Tuesday, January 4, 2011

Partition Alignment with ESX and Windows 2003. Just do it.

You really want to make sure your partitions are aligned.

Partition Alignment, in a nutshell, is making sure your partitions start on Sector # 2048 (or some multiple of 512) instead of the standard Sector # 63.

There are some great blog entries that define the issue, so I won't get into it here.

While you don't need to do this for 2008 partitions (they start properly aligned), I've always known I should align my older 2003 partitions, but I haven't bothered. Today I decided to do a simple test to see the results of running un-aligned.

Test Details:
OS: Windows 2003 32bit
Test Package: Performance Test 6.1, running Webserver disk role benchmark
VM: ESXi 4.1
Drives: NFS share to a Solaris 11 ZFS box.

I chose the webserver role because it's a heavy reader (writes are harder to benchmark on ZFS), and because it's my worst performer. The other roles are hitting 900-1200 MB/sec, which is close to the max I can drive through my 10Gbe card. 

Aligned Partition: 609 MB/sec
Non-Aligned Partition: 436 MB/sec

That's a 30% increase in read speed. Wow, that's a lot of speed to throw away for not aligning a partition. 

Here's a link to a quick little tool that will let you know within Windows if your partition is aligned: http://ctxadmtools.musumeci.com.ar/VMCheckAlign/VMCheckAlignment10.html

Of course, it can be a pain in the ass to align a partition. You can use a livecd of gparted, or create a new disk and partition it with Windows 2008, copying the data to the new partition from a seperate VM.

Some partition tools are now including the ability to quickly and easily specify a aligned-partition start, so hopefully this will be an easy task in the near future.  If you know the name of any easy booting GUI type partition tools that can move a Windows partition to sector 2048 without much fuss, please let me know and I'll post it here.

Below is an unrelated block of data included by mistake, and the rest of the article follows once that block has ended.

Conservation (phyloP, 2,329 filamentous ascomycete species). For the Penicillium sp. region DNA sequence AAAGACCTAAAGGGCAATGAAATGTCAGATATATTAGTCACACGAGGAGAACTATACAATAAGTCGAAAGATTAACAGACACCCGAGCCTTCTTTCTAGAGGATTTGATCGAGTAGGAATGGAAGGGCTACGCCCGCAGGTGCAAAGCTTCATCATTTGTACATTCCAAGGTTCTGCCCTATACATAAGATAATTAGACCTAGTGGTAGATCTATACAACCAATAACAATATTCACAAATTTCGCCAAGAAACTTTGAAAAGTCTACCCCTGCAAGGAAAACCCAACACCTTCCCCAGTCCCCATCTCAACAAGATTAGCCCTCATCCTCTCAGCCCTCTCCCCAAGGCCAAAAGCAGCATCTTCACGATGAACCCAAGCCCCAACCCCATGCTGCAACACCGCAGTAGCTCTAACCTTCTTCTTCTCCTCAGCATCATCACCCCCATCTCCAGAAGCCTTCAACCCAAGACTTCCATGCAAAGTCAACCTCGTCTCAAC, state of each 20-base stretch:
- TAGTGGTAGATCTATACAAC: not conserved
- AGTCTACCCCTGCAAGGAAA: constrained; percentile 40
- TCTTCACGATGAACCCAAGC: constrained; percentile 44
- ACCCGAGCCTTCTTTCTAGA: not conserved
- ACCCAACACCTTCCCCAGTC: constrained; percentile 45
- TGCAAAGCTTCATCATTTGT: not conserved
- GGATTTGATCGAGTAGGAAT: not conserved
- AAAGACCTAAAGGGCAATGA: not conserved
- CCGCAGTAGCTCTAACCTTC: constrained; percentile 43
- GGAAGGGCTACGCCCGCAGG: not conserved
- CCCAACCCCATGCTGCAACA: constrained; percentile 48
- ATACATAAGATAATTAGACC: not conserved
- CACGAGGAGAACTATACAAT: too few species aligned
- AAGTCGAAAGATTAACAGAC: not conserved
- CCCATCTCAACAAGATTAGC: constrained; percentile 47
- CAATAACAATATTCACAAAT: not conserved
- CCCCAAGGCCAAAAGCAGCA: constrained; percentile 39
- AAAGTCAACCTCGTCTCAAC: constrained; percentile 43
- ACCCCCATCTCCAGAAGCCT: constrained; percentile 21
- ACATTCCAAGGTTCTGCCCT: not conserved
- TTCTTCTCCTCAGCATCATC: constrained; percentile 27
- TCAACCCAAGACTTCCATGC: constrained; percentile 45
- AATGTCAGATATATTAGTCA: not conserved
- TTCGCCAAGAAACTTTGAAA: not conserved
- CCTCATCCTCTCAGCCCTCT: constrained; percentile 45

I personally do it with gparted live, but I'm also not affraid of the command line. Something easier would be nice.


  1. Found this post and thought EUREKA!

    Confirms my suspected problems in ESXi, point to the software that helps identify the alignment problem and then tells me the tool to use to fix it.

    But - I must be having an off day as there is no way I can gparted to run - go into resize and change the alignment - it fails with an unknown error that no other disk software can find - I am certain I have missed something very obvious but any chance of giving me a clue



  2. Hmm, try a different packaging of gparted - I'm having good luck with the Parted Magic ISO distribution.

    You can also try the Paragon Partition Alignment tool - It's quite cheap ($29 I believe) and runs as a Windows GUI wizard.

  3. Thanks for the suggestion - also received some advice that I need to move the partition well above the 2048 sector/ 1MB point and then move it back to the 1MB point.

    Trying again to-night!